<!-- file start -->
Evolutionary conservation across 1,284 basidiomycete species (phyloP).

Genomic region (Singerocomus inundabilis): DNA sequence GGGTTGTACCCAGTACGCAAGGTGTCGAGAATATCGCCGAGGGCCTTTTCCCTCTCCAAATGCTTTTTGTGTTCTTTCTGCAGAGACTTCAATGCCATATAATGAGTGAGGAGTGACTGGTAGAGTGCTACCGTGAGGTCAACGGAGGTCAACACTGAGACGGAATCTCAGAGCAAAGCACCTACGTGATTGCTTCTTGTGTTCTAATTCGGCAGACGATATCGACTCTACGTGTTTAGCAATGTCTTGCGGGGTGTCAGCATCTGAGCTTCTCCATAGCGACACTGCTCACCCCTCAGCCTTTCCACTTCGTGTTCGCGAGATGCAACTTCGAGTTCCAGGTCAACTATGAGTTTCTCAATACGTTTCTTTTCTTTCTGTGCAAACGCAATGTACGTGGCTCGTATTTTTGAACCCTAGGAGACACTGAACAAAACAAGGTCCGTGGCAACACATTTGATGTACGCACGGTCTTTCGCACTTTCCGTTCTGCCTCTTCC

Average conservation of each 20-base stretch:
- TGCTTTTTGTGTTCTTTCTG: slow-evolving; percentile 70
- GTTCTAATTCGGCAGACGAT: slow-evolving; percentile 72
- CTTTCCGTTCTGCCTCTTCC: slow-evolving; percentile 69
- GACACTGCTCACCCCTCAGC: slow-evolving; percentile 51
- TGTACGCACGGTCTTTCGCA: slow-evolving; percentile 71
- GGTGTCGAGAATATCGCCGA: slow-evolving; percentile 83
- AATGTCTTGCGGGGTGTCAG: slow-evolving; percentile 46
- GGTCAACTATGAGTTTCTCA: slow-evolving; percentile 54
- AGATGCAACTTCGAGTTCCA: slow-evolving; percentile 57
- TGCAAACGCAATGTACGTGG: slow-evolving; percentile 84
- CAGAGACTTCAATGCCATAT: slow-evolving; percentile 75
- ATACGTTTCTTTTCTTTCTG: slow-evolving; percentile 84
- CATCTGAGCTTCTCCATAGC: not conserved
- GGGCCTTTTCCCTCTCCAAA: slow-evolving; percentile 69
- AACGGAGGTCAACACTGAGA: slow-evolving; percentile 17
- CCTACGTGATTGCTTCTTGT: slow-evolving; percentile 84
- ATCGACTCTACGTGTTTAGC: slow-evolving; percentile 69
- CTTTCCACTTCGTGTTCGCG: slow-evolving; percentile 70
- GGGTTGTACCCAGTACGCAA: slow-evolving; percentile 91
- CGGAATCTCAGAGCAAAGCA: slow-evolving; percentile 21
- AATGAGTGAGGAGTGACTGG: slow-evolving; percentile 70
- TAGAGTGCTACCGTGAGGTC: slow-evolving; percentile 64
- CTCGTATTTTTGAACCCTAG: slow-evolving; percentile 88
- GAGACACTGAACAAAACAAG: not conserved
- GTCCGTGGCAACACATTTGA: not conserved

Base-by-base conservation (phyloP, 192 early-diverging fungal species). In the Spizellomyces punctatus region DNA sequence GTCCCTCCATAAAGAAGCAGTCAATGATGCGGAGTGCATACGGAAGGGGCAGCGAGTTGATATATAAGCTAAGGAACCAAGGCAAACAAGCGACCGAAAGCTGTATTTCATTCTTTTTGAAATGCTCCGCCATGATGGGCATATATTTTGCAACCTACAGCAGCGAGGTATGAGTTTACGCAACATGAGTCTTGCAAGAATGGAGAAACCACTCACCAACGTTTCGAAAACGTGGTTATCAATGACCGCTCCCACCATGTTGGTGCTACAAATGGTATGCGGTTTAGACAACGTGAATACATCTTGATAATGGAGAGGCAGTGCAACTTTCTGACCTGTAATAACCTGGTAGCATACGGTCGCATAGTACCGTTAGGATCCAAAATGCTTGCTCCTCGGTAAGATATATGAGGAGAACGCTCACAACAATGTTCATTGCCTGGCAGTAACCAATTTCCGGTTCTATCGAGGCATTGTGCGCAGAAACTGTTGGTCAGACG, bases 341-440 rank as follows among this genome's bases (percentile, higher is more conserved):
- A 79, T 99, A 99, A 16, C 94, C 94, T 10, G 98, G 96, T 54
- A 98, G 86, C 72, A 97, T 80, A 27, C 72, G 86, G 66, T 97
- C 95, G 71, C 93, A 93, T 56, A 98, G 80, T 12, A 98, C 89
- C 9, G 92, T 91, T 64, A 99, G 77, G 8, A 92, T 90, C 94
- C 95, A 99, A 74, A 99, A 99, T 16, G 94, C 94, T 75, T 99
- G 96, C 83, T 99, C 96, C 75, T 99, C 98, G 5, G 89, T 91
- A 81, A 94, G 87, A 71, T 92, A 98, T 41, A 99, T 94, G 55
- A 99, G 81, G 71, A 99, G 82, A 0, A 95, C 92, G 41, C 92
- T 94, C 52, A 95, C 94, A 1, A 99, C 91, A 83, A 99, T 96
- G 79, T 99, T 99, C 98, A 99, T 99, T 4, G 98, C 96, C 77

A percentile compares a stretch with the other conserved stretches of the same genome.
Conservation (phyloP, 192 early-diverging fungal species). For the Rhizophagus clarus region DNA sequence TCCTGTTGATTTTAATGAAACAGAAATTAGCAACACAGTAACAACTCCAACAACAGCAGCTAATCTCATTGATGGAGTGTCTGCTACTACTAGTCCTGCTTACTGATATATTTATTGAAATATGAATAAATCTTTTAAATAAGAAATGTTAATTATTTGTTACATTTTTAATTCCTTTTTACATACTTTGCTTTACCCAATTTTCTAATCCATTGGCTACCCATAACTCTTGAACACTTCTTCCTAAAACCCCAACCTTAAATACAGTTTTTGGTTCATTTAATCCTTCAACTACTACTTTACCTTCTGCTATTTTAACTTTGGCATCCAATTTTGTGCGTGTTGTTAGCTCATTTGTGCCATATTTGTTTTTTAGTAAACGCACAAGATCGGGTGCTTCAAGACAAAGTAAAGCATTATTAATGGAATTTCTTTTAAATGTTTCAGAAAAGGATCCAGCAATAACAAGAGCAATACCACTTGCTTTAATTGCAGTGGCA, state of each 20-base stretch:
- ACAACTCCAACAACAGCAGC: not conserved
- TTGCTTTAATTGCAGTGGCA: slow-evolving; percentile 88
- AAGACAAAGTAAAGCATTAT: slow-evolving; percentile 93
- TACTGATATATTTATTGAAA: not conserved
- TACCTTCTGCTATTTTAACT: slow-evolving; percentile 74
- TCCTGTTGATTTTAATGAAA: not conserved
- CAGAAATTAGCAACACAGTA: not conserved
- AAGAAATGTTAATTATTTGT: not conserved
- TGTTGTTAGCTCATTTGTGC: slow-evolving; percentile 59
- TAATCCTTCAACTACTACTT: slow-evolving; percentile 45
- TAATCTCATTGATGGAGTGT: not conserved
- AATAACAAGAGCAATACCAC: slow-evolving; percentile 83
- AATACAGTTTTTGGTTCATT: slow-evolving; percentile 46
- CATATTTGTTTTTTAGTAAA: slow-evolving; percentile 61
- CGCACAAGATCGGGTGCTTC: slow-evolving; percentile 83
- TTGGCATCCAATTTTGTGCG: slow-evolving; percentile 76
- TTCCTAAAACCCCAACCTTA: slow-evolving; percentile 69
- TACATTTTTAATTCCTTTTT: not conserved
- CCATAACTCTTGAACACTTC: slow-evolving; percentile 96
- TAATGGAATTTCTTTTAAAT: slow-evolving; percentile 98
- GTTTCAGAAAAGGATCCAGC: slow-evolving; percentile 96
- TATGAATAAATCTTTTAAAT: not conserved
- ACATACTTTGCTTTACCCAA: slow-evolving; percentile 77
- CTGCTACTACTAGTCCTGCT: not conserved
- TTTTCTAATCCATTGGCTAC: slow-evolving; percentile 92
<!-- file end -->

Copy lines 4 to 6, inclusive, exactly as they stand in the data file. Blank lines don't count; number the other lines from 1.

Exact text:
- TGCTTTTTGTGTTCTTTCTG: slow-evolving; percentile 70
- GTTCTAATTCGGCAGACGAT: slow-evolving; percentile 72
- CTTTCCGTTCTGCCTCTTCC: slow-evolving; percentile 69